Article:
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The incredible story of how POWs played golf at the ‘Great Escape' prison camp

·5 mins

Beyond the towering rolls of barbed wire, the world was on fire — continents ravaged, a death toll spiraling into the millions. Inside the fence, captured allied soldiers practiced their putting. It was the Nazi Germany prisoner-of-war (POW) camp from which arguably history’s most famous break-out was sprung, yet less well-documented is that before — and even after — ‘The Great Escape,’ Stalag Luft III was home to one of the most improvised and ingenious sports clubs ever created. Eighty years ago, golf went to war.

Established in the Spring of 1942, three years into the Second World War, Stalag Luft III was a camp run by the German air force, the Luftwaffe, around 130 miles (209 kilometers) southeast of Berlin near the town of Zagan, in what is now Poland. Initially intended to hold British Royal Air Force (RAF) pilots, the remote camp would later detain a mass of United States Army Air Force personnel and an assortment of pilots from other Allied nations, ranging from Norway to New Zealand. Constantly expanding, the base held just shy of 11,000 prisoners at its peak.

In comparison to other POW camps under German control, captives at Stalag Luft III received ’excellent’ treatment for the majority of the war, according to a 1944 US Military Intelligence Service (MIS) report. Camp guards — either those deemed too old for combat or young men recuperating from long service or injury — mostly adhered to Geneva Convention rules. The air force POWs’ status as officers further helped their cause, and meant they were never required to work, though they did assume many daily chores.

Yet camp life was by no means a stress-free sojourn from the front line. With many prisoners captured within the first years of the war, boredom and restlessness were endemic. Dementia set in for some prisoners, who were then removed by guards and later reported to have ‘died of pneumonia,’ wrote John Strege in his 2005 book on golf during the conflict, ‘When War Played Through.’ Mental anguish frequently spliced with the physical pain of near-constant hunger, with captives forced to self-ration a combination of small Red Cross parcels — containing canned food, powdered milk and other items — and camp meals, formed mostly of stodgy bread and thin broth.

Much of this history was preserved by a captured RAF pilot who detailed the camp experience in letters home during his confinement. For historians, this individual is very much ’the main character’ of this story. The camp was encircled by barbed wire fences and a series of watchtowers manned by armed guards.

Prisoners did have some powerful weapons to call on in their battle against boredom, and many of them centered around sport. Boasting what a report described as ’the best organized recreational program’ of any American camp in Germany, captives had access to an athletics field, volleyball courts, and a pool — albeit filthy and technically on reserve for fighting fires — that could be swum in. The wealth of sporting options, including fencing and basketball, was supplemented by an impressive arts program, with prisoner-organized musicals and orchestral performances arranged in makeshift theaters.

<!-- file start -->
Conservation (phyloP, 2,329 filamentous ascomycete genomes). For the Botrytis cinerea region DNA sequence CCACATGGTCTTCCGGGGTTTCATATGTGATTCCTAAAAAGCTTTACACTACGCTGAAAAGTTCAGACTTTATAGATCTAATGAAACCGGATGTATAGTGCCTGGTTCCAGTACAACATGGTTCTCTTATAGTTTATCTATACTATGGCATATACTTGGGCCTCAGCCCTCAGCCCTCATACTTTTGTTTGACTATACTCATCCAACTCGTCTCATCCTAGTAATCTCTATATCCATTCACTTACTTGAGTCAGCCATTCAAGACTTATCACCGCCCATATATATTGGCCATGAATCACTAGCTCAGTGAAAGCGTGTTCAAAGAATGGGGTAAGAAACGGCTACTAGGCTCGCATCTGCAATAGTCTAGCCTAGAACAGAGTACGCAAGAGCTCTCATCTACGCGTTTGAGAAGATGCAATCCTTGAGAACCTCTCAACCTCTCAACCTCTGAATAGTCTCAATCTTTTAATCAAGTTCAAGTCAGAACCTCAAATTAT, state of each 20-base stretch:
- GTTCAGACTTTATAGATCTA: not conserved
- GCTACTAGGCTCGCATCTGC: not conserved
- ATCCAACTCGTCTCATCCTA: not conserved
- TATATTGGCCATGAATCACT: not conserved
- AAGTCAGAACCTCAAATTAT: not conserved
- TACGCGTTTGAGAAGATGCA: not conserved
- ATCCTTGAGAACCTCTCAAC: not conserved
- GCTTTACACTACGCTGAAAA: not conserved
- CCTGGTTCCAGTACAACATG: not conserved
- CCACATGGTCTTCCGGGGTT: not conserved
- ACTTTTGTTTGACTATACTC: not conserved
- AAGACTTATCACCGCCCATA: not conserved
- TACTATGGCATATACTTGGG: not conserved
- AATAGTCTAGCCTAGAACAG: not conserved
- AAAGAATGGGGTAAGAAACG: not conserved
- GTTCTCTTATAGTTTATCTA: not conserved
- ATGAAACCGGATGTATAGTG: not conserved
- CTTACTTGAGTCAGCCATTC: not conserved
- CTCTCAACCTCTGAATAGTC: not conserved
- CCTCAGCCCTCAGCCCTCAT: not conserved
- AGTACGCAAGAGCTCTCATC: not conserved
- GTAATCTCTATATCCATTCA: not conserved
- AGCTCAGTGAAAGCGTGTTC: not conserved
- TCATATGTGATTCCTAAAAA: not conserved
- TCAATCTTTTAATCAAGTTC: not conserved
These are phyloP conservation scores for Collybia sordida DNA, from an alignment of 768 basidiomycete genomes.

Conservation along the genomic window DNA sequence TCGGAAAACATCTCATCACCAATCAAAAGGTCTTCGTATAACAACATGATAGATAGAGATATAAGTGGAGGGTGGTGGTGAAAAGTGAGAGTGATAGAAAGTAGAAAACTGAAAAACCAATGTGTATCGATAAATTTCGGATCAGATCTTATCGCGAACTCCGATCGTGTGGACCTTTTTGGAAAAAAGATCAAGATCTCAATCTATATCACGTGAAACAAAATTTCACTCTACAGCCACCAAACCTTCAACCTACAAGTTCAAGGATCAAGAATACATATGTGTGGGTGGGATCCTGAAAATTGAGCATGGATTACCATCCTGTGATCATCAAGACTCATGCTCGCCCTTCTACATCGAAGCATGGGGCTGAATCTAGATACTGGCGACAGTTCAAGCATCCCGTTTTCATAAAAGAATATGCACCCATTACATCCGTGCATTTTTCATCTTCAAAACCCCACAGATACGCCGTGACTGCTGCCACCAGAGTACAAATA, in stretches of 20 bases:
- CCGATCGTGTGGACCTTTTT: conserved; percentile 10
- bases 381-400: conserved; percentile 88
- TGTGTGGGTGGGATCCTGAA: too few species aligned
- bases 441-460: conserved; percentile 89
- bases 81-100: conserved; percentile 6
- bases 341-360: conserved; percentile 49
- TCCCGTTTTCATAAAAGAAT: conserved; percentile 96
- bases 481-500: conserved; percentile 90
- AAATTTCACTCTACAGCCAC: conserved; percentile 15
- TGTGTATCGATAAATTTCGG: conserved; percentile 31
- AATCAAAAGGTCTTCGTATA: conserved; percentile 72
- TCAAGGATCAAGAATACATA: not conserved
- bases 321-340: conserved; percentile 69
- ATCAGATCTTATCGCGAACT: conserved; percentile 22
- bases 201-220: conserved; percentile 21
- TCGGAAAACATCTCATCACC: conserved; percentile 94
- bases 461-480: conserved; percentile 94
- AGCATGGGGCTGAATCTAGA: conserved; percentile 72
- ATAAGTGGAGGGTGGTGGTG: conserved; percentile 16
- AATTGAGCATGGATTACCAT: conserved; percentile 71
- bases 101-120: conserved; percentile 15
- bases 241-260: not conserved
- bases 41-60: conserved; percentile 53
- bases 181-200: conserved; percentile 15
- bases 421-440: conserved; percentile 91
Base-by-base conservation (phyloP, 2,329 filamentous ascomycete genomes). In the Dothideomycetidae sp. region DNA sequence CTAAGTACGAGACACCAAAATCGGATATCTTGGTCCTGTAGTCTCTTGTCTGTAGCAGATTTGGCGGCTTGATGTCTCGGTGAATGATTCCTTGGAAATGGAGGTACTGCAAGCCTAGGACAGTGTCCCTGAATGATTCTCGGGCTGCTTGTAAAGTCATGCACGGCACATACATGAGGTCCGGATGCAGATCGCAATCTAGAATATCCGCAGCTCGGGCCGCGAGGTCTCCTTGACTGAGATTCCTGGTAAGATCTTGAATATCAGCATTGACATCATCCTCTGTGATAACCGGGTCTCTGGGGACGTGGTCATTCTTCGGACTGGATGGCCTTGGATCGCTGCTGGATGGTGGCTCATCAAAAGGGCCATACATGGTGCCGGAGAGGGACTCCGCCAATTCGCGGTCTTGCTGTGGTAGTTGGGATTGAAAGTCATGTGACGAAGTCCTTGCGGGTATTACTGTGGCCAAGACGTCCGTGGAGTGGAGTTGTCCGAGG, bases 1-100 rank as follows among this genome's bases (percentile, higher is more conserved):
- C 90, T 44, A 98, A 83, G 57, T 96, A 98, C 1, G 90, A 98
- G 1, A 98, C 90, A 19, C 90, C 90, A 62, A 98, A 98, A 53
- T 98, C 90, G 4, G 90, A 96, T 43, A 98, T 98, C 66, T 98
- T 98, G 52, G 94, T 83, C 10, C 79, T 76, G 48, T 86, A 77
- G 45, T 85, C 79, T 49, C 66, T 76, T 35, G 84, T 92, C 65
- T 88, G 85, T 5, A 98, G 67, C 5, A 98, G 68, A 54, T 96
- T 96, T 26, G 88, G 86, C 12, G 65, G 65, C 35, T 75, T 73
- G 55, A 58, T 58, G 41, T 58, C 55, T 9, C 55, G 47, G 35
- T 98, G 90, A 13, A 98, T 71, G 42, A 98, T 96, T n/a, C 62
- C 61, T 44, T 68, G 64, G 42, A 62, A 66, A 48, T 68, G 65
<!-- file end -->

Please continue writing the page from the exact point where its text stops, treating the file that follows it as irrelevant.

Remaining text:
Yet curiously omitted from the report is any reference to arguably the camp’s most passionate pastime, born in early 1943 when a captured RAF pilot discovered an iron golf club in a Red Cross parcel. Short and with a hickory shaft, it was far from standard — but its new owner was enchanted. The sound of club striking ball from between the barracks may as well have been a dinner bell for avid golfer Ward-Thomas, who — soon followed by other prisoners — approached the pilot for a piece of the action. The camp’s first golfer would share his club, but never his ball, and so the great ball production line began. Taking anywhere up to six hours, the increasingly elaborate crafting process became something of a ‘contest’ between captives.

Eventually, iron clubs arrived, sent by a pen-pal. Before that, clubs were made by POWs through similar feats of ingenuity. Equipment sorted, the golf club was founded mere weeks later. At the inaugural tournament, prisoners simply competed to get their ball nearest to a designated tree, but later a nine-hole, par-29 course was constructed. Shots often sailed out of bounds into the ‘forbidden zone’ just inside the barbed wire fence, throwing up a potentially life-threatening dilemma: lose a ball that took six hours to craft, or risk getting shot as an assumed escapee by a guard?

A solution eventually arose when the Germans provided their golfing prisoners with white coats to be worn when retrieving balls, reducing — if not completely erasing — fears of being shot during a round. Players occasionally shot at their captors, however, with stray balls careening through the windows of a guard kitchen and an occupied toilet. Neither incident drew major repercussions, with the golfers simply asked to move their tees.

The article continues with the discussion of the escape attempts from the camp and the ultimate fate of the golfers. Golf continued at Stalag Luft III until the prisoners were forced to march to other POW camps due to the approaching Soviet army. Many prisoners were later liberated, including the RAF pilot who went on to pursue a career in sports journalism.